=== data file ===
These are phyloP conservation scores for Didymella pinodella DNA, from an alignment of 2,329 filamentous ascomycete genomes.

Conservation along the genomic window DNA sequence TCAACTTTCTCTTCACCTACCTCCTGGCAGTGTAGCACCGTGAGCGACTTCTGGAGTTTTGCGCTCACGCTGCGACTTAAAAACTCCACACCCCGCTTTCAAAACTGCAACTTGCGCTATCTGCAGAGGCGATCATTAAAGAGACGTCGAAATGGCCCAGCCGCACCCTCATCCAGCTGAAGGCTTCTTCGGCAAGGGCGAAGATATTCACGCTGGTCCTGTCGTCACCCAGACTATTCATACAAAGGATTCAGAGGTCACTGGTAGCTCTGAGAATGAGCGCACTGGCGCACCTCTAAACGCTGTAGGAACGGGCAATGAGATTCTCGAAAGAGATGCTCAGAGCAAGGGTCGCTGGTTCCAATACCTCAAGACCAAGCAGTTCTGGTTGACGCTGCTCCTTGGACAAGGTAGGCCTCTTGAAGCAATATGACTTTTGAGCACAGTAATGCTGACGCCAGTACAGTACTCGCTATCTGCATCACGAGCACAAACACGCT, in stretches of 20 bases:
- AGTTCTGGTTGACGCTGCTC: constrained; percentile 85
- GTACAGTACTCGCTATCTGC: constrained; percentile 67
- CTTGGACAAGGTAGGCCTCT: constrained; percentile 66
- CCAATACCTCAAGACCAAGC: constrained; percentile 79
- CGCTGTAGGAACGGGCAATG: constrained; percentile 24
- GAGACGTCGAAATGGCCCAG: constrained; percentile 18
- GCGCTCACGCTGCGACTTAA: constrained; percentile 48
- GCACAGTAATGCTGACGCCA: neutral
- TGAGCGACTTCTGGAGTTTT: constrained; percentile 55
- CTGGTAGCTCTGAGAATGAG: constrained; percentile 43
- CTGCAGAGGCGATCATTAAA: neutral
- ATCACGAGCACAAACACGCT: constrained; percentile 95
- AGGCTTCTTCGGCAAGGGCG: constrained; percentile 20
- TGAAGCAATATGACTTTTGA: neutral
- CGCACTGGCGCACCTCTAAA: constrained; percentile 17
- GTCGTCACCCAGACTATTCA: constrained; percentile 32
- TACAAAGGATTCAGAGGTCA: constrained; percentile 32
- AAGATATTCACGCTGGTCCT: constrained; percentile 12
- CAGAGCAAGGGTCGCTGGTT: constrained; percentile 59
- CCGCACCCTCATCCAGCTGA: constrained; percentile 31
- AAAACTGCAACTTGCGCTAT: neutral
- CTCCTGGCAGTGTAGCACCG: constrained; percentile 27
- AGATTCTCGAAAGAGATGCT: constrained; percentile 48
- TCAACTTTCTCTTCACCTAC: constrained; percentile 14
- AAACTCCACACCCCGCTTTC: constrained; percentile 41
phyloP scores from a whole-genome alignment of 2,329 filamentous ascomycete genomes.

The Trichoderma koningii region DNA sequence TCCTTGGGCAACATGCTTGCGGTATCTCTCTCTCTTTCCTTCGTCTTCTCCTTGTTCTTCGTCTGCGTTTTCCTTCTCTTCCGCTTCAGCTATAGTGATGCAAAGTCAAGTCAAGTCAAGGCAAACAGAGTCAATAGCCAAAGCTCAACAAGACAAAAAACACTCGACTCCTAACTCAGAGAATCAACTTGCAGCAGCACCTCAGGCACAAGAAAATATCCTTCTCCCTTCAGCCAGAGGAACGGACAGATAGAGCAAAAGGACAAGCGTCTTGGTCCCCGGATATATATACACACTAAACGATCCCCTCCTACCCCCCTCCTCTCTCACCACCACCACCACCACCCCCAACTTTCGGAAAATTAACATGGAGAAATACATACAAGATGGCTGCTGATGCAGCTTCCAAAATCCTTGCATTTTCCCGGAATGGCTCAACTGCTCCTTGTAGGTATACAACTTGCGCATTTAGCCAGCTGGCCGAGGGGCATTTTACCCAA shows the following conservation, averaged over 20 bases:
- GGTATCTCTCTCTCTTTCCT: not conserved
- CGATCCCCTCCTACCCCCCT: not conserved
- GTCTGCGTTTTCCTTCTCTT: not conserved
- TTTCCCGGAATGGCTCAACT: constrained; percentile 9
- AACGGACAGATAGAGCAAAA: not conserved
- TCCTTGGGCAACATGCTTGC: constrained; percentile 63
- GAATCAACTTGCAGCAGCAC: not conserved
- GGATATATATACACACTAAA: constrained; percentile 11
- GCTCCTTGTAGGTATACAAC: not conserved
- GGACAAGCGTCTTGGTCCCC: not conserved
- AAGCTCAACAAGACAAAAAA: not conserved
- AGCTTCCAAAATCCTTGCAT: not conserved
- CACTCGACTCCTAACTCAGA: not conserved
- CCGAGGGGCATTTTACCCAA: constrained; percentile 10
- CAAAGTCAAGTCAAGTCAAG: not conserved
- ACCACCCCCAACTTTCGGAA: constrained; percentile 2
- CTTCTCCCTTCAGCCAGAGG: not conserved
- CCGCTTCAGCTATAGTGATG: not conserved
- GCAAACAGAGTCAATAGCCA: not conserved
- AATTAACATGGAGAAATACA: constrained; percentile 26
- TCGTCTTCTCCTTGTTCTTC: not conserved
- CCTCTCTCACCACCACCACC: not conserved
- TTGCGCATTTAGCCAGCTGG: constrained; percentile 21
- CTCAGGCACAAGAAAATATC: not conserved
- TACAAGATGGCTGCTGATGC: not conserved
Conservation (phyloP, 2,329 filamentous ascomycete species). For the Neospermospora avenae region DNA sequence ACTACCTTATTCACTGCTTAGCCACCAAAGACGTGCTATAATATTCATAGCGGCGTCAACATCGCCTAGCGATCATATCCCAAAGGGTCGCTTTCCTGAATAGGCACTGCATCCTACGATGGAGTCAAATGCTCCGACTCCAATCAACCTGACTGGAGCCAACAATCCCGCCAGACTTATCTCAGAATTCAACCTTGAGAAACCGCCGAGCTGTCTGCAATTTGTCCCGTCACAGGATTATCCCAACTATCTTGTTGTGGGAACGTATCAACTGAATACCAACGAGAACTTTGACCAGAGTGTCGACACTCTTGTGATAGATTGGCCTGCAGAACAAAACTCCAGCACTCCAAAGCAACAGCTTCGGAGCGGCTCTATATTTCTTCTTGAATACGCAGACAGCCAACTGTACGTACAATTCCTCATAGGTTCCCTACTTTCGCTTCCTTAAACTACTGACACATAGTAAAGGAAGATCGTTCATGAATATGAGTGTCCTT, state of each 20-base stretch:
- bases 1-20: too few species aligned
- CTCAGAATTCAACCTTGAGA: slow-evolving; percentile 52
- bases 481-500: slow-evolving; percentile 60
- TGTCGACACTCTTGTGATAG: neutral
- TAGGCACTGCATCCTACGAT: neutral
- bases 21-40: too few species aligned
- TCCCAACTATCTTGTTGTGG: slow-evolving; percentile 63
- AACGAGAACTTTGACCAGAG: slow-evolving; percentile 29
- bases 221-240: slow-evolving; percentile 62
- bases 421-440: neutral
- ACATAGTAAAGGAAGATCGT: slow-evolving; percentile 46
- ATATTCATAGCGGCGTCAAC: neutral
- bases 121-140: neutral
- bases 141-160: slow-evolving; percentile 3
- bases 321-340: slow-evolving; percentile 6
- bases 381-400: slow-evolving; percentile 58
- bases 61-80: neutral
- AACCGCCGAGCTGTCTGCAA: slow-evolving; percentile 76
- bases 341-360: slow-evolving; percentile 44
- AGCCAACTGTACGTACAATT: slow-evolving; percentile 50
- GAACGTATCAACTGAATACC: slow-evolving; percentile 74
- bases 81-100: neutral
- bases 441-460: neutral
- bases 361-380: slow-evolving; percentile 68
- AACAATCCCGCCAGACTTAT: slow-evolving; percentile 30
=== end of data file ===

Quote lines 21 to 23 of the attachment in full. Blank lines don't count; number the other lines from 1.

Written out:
- CAGAGCAAGGGTCGCTGGTT: constrained; percentile 59
- CCGCACCCTCATCCAGCTGA: constrained; percentile 31
- AAAACTGCAACTTGCGCTAT: neutral